John Muir and TR became great mutual admirers as well. Muir visited the Canyon again in 1902 (after the railroad had reached the rim), and wrote a long Canyon rhapsody in the November Century Magazine. He did not, however, mention a national park. The next Spring, TR made his majestic Presidential western tour. He was in the Canyon on May 6, and we know what he said. A week later, he was in Yosemite with John Muir, camping out. Without knowing comprehensively what they talked about, still, can we credit that the glories of the Grand Canyon and possible park status never came up? Although, as I mentioned elsewhere, in his 1913 Autobiography, TR did not list proclaiming the Grand Canyon National Monument as one of his achievements.
So, why did TR not do the obvious, and send off a message in 1903 to Congress asking it to create a National Park? Why did he not deluge the Secretary of the Interior, GLO, and USGS with demands that they get moving? He sees the Canyon himself in 1903 and leaves office almost six years later, He had celebrated the Canyon (in words), without ever having made a Grand Canyon National Park a cause.
Alright, maybe he did make inquiries, and was told the necessary surveying was being done. And then was told there were those railroad sections to dispose of. Except that doesn't work, since the surveying and railroad relinquishment were done together and complete by 1906. And then Santa Fe officials were telling USGS of a park's advantages. Indeed, USGS, with the Director's endorsement, sent the Santa Fe a map and draft bill at the beginning of 1907. Then it and the administering Forest Service went back to dithering.
But such excuses don't really work, when you consider TR. Had he wanted a bill sent to Congress, he would have talked to Pinchot and Walcott, and they would have done it. But 1907 went by, with USGS on record that it was considering both park and monument proposals, and nothing happened.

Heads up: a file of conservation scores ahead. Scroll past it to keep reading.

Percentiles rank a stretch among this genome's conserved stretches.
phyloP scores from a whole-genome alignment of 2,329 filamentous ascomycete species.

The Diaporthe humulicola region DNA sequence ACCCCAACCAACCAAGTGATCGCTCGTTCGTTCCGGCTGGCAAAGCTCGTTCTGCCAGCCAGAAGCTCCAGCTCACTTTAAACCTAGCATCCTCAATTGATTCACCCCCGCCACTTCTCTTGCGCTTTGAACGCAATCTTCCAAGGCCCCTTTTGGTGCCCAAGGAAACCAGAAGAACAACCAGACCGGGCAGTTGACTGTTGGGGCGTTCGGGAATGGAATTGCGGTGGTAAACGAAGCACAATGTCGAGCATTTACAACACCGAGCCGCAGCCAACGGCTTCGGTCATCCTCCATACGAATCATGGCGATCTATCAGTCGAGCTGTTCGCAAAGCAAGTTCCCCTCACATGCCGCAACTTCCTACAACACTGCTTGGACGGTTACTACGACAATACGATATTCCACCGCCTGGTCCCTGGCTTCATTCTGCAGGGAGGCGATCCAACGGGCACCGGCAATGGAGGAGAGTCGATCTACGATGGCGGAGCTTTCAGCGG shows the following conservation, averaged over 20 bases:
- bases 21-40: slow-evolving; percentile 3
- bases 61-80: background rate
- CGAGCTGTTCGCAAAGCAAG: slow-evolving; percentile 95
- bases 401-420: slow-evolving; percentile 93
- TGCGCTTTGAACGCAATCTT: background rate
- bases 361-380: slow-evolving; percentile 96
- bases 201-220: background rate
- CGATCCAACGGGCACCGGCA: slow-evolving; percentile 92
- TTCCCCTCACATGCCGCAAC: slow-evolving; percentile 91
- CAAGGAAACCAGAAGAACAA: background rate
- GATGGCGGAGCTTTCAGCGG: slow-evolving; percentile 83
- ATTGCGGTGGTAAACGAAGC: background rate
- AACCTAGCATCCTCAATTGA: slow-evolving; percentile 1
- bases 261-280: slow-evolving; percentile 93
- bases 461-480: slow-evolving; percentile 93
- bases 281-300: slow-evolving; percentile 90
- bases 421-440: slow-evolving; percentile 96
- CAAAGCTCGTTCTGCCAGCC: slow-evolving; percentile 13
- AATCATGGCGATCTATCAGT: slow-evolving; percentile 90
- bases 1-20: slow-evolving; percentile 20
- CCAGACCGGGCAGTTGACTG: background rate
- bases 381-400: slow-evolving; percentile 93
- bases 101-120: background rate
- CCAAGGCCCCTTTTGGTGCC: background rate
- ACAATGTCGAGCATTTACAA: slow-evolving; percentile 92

All those friends and colleagues, hunters and conservationists, park boosters and preservationists; all those thousands of rhapsodic and bureaucratic words, and here is what he said:
Annual Messages; Dec 6 1904: The Canyon of the Colorado should be made a national park. Half a line for the Canyon; the preceding six lines extolled protecting game as a general matter, and at Yellowstone.
Dec 5 1905: In my judgment, the Grand Canyon of the Colorado should be made into a National park. Better.
Jan 11 1908, he proclaims the National Monument. Was that supposed to be enough? He does not
mention the park idea again.
mention the park idea again.
Dec 8 1908, his last annual message, urged consolidating management of those national parks adjacent to national forests under the Forest Service, removing them from Interior and the US Army, but only mentioning Yellowstone and Yosemite.
Other than that, and in all other of the eight messages, nothing.
And we also know, as I wrote earlier, the Game Preserve was not about the Canyon. So we are left with:
The 1903 visit; some great words.
A few words in the 1904/5 annual messages, but no follow-up.
A Monument proclaimed. Which seems to be, not part of a crusade, but more of an anomaly of action in a sea of words. Time to take a look.